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Live Reviews

The 2004 Puerto Rico Heineken JazzFest

By Published: August 4, 2004
Reeves simply kicked ass! No words needed uttering song or vocalese form... in order for her to have the audience wound up by her imposing presence. Reeves sung her heart out from the outset as she opened with "Morning Has Broken. Her renditions of "Afro Blue and "Skylark were particularly pleasing as she would sing sitting down, as well as dancing 'round. As a matter of fact, at one point she managed to dance ...whether consciously or subconsciously really doesn't matter... in veritable rumba steps echando un pie with the best of them. Peter Gabriel's "In Your Eyes, and "I Remember Sarah, displayed a particular type of collective musical sensitivity, from all musicians involved, that lends further credence to the epic talent on stage. It was also particularly satisfying to witness several ovations for Martin, whose piano playing was usual... peerless.

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Day 4

June 6th was the end of the 2004 edition of the Puerto Rico Heineken JazzFest. It also marked the 10th Anniversary of the Berklee in Puerto Rico Student Big Band presentation, which the rain marred by sending most of the audience fleeing for cover and silencing the amplification of the reed section during the performance of "Samba de Carrera. Larry Monroe's "Blues With the Best of Intentions did exhibit the incipient extant talent. The ensemble gets an ever increasing jazzier vocabulary every year, more middle-aged technique ...which always requires street tempering... and a greater sense of the kind of team work such an ensemble requires. Scott De Ogburn, the trumpet player for the Berklee Professors Band, directed the two pieces performed this year. The timbale player, the oldest member of the trombone section, the acoustic bassist ...dwarfed by the size of the instrument... and some of the reedmen, seem ready for further challenges.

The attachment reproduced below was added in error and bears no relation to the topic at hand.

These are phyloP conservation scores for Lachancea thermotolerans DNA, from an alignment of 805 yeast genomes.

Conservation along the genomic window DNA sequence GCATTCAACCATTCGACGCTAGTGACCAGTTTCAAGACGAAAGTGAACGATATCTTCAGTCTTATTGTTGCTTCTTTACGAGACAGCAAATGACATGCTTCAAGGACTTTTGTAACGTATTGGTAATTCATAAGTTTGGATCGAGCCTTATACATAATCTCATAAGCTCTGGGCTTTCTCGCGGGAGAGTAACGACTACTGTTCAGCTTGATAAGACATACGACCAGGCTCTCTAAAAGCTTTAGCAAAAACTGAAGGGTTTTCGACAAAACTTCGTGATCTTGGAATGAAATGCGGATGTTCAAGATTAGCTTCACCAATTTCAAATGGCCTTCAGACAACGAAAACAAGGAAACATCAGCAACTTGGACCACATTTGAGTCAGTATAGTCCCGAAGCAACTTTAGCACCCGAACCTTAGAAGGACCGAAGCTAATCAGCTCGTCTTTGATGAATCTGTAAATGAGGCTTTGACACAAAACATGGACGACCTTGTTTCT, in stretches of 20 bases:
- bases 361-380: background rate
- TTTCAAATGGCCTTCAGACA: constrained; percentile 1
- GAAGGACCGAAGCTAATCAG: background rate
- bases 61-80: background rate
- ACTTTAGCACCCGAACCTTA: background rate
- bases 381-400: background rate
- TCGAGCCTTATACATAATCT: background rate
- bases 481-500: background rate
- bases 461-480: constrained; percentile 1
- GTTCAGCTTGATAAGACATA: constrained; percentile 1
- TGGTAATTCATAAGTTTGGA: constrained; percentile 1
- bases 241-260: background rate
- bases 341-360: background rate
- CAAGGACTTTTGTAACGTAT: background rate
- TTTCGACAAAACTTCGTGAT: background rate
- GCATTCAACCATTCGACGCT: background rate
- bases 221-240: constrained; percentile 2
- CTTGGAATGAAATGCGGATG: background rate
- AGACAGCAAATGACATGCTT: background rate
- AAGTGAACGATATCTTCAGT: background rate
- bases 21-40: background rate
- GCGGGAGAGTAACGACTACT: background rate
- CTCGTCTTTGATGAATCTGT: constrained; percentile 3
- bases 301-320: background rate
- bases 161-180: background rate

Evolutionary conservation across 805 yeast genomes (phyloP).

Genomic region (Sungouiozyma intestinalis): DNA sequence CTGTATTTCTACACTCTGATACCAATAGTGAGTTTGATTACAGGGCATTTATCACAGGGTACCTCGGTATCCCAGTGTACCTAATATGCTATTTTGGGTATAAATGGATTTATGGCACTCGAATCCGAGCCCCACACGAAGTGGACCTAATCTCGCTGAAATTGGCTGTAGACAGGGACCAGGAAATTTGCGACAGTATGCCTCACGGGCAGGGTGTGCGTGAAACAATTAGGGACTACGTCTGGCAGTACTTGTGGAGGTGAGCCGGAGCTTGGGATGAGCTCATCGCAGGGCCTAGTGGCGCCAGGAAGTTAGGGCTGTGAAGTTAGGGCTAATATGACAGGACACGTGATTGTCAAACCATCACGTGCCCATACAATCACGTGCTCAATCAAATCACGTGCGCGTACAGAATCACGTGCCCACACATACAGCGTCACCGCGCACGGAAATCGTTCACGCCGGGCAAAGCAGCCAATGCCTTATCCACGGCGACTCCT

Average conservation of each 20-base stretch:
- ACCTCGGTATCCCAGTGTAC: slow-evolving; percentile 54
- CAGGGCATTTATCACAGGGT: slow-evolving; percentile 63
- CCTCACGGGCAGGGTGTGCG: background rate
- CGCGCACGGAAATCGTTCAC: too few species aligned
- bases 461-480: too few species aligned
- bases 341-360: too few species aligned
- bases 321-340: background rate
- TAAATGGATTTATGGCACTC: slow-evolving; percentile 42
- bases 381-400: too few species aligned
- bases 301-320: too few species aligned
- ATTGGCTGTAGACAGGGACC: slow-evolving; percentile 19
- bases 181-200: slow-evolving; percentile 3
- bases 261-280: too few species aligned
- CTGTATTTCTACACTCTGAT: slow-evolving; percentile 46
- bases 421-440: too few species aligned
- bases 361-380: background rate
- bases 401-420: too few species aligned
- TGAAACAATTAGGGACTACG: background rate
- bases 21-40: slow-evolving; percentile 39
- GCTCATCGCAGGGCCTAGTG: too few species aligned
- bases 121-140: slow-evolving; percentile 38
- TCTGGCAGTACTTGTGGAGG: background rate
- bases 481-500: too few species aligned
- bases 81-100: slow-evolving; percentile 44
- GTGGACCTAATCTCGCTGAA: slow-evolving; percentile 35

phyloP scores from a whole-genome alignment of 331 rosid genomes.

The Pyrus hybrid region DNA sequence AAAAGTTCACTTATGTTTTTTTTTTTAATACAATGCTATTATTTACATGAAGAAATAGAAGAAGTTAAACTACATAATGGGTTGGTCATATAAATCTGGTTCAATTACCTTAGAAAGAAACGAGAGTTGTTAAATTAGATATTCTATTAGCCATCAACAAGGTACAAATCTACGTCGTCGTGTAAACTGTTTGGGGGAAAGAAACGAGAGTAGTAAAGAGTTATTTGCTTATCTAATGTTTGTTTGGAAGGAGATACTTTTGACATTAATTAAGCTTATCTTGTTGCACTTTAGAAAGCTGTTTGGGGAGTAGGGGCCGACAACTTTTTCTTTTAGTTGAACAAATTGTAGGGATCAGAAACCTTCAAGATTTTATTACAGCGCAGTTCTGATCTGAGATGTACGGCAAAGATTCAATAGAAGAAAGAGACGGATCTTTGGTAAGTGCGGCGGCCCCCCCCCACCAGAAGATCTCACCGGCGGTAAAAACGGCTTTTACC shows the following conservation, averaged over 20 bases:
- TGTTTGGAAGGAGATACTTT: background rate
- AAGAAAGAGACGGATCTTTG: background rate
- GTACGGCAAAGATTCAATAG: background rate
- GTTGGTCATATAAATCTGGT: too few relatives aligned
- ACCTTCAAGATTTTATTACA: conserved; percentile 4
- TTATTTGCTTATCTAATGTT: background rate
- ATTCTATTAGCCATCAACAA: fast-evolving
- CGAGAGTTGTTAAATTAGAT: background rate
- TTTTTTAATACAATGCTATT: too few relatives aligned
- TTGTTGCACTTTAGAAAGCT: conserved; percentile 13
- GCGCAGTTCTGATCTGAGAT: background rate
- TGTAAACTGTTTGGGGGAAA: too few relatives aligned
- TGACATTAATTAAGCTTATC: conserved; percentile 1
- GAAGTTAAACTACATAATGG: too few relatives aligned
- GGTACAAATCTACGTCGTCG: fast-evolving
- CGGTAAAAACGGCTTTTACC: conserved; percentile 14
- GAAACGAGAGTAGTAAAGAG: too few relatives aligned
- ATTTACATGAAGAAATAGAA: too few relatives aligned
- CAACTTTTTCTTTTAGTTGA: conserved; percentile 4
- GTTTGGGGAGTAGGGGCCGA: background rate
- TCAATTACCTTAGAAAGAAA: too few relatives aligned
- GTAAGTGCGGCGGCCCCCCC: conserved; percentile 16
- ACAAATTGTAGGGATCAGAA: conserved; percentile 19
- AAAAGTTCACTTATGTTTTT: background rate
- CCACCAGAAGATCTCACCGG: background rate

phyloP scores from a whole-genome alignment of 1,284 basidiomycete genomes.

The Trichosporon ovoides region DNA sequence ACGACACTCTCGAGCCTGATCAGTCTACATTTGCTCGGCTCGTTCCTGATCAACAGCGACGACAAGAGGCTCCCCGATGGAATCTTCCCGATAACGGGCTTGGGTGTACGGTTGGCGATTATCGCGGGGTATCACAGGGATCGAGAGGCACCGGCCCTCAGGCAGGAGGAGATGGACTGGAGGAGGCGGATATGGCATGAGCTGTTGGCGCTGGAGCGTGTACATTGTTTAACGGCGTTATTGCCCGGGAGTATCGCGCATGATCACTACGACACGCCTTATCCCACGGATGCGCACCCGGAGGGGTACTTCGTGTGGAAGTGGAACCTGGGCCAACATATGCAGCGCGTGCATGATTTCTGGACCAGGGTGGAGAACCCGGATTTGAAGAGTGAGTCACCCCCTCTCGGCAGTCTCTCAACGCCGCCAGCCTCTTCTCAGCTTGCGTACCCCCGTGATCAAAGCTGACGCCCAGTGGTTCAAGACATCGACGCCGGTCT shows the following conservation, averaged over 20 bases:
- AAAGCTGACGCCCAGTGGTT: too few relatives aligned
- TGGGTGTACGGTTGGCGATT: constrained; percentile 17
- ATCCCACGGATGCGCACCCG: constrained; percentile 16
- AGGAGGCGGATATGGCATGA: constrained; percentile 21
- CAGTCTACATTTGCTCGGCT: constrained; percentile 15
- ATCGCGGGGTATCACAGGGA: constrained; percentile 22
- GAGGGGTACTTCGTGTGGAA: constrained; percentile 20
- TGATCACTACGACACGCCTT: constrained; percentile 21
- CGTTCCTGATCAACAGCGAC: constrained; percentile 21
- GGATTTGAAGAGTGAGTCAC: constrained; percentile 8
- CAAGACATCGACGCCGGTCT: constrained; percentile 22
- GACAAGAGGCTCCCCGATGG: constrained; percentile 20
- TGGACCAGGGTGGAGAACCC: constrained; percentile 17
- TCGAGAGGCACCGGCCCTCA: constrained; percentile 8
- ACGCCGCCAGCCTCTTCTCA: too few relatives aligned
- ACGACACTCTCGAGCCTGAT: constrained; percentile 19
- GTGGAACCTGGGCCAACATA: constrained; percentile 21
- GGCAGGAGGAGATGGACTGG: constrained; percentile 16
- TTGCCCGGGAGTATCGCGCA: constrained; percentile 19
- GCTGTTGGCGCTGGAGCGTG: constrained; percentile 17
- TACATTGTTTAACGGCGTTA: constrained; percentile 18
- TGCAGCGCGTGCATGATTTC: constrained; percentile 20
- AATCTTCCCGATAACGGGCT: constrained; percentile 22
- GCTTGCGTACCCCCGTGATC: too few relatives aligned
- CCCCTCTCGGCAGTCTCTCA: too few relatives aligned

The Berklee Professors Band performed before the student's presentation, nonetheless. Under the direction of altoist Larry Monroe, Greg Badolato on tenor, guitarist Mark White, De Ogburn as trumpeter, Jeff "Bad Ass Galindo on trombone, pianist Tony Germain, bassist Oscar Stagnaro, drummer Ron Savage, Eguie Castrillo on congas and singer Donna McElroy "arrested the audience with plenty of jazzy swing, smart charts, and selfless ensemble playing.

In "Bonga, written by White, Galindo elicited some nasty funky swing off his trombone, which also left its mark on McElroy's "I Got Arrested, which in turn also featured the aforementioned guitarist. The latter tune is one of the highlights of last year's recording of the festival. The dynamic singer was visiting the festival again and she might've been cold at the hotel she related to the audience... but she was hot on stage offering a lesson in vocal dynamics, superb taste and, as she put it: "a little vocalese never hurt anyone. All members of the band had the chance at soloing and their statements were at the level expected from such a distinguished faculty.

Duduka Da Fonseca, Romero Lubambo and Nilson Matta are Trio da Paz. Their music could, and has been described, as having elements of Brazilian bop, chamber jazz and various musical strains from their native land ...which by any definition simply means jazz. Since all three members of the group are masters of their craft, it would be rather easy to gloss over their immense endowments in terms of their truly notable cohesion as a trio, enviable technique, measureless deepness, highly emotive impact upon an audience, as well as their encyclopedic sensibility. Those gathered at the festival sure had appreciation for a trio that managed to speak so profoundly ...yet accessibly... in various musical lingoes coalesced into their own expression of improvised musical beauty.